Most parents know that leaving their child in a hot car is dangerous. Parents teach their kids to stay away from hot stoves and matches, and they slather on sunscreen before letting them run out in the yard on hot summer days. But many parents may not realize that the water in their garden hose can be just as dangerous. An Arizona mom is speaking out to warn parents after her 9-month-old was burned, according to ABC 15. 
Dominique Woodger wanted to fill a small pool with water so her son could play. But the hose, which was connected to a sprinkler, already had water sitting in it, and that hose had been sitting out in the hot son. When she turned the hose on, water from the sprinkler head sprayed her son in the face. 

"I thought he was crying because he was mad, because he hates when he gets sprayed in the face. I didn't think it was burning him," Woodger told ABC 15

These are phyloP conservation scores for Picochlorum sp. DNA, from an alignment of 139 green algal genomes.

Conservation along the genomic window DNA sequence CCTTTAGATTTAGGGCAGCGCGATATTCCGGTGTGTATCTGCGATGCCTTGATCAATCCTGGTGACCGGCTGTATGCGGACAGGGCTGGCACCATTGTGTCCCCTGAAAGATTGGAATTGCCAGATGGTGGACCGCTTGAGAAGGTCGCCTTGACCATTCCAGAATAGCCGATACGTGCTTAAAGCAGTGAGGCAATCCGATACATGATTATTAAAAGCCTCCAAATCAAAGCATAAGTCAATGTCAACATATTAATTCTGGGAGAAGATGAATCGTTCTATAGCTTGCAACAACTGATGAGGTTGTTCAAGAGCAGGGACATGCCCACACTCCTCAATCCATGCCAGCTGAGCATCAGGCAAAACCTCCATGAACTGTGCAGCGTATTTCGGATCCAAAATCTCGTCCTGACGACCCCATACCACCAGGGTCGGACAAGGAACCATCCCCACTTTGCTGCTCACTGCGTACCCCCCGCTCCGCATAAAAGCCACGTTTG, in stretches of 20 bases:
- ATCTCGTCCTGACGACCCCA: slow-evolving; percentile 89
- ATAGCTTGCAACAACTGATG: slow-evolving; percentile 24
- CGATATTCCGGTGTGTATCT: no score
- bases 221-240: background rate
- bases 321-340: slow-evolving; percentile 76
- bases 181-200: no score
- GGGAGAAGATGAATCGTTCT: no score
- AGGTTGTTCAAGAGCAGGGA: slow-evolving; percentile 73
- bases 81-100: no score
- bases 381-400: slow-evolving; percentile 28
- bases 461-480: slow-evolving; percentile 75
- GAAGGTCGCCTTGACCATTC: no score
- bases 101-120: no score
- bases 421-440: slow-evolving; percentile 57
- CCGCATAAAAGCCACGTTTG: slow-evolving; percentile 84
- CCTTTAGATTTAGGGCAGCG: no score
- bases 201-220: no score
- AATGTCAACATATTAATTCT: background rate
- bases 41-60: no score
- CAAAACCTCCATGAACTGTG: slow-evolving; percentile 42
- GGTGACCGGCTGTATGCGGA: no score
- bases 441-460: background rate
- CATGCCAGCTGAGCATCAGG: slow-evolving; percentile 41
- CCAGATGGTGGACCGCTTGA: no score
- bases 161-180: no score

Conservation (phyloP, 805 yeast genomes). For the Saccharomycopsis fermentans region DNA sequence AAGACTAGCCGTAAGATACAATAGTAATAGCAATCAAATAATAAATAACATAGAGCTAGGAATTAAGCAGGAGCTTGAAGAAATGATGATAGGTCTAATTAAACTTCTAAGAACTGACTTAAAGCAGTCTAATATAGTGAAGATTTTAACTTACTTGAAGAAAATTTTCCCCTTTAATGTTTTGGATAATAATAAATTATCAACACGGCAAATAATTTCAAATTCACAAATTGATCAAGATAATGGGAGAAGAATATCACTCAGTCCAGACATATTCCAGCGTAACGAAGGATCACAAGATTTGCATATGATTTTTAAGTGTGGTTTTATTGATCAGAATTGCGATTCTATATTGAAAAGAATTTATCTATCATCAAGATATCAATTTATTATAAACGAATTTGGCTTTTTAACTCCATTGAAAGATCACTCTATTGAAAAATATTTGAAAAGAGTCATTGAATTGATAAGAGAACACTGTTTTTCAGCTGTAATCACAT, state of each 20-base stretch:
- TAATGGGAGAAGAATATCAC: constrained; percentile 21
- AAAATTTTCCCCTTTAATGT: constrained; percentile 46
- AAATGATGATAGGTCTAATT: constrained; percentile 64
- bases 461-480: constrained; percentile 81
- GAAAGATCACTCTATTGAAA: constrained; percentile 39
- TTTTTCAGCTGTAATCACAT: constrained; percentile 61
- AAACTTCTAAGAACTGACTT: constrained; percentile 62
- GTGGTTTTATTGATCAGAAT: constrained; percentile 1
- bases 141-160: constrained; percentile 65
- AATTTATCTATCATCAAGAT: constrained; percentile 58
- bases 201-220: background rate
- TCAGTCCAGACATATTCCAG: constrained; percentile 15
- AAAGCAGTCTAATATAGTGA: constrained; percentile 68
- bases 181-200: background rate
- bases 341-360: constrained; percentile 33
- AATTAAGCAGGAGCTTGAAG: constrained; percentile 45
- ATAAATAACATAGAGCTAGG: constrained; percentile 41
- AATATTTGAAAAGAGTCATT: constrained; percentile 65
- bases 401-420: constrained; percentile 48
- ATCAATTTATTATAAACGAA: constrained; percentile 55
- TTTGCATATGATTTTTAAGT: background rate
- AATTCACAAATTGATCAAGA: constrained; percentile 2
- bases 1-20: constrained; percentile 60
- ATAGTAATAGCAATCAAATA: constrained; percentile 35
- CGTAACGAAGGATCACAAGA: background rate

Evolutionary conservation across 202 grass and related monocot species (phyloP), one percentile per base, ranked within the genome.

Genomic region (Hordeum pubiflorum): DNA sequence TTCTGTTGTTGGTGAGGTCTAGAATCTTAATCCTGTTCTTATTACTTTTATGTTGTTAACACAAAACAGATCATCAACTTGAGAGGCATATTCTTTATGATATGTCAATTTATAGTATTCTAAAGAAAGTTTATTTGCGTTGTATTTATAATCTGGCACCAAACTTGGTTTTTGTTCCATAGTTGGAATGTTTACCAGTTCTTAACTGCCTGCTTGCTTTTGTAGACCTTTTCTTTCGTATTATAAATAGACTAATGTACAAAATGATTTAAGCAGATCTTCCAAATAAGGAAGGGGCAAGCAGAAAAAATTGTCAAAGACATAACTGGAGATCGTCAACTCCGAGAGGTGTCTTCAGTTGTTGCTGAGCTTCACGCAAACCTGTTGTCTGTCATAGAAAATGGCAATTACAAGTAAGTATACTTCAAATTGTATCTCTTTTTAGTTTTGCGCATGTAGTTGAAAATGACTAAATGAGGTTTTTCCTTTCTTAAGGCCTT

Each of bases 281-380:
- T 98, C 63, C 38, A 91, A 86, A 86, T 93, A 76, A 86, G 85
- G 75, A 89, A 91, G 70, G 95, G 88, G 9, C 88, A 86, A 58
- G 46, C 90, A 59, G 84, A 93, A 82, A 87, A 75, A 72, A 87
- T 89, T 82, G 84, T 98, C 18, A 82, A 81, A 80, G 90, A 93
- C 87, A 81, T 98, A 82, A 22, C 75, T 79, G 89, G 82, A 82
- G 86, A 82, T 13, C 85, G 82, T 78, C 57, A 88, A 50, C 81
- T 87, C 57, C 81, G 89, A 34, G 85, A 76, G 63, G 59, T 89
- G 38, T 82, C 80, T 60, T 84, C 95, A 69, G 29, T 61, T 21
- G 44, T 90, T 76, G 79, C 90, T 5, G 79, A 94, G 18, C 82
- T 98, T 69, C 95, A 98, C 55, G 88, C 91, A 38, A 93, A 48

Captain Larry Subervi, a Phoenix firefighter, told reporters that when temperatures soar to 115 degrees, water in the hoses can reach up to 150 degrees and that exposure to water that hot can cause a second-degree burn in less than 30 seconds. 

Woodger's son was treated for second-degree burns on 30 percent of his body. Much of his skin was red, and blisters had formed in some areas, according to ABC 15. The boy was treated and released, and Woodger said he would be fine, but she wants other parents to be aware of the danger. 

"Just be careful. Just touch it (the water) before you spray -- before you let your kids near it," she told reporters.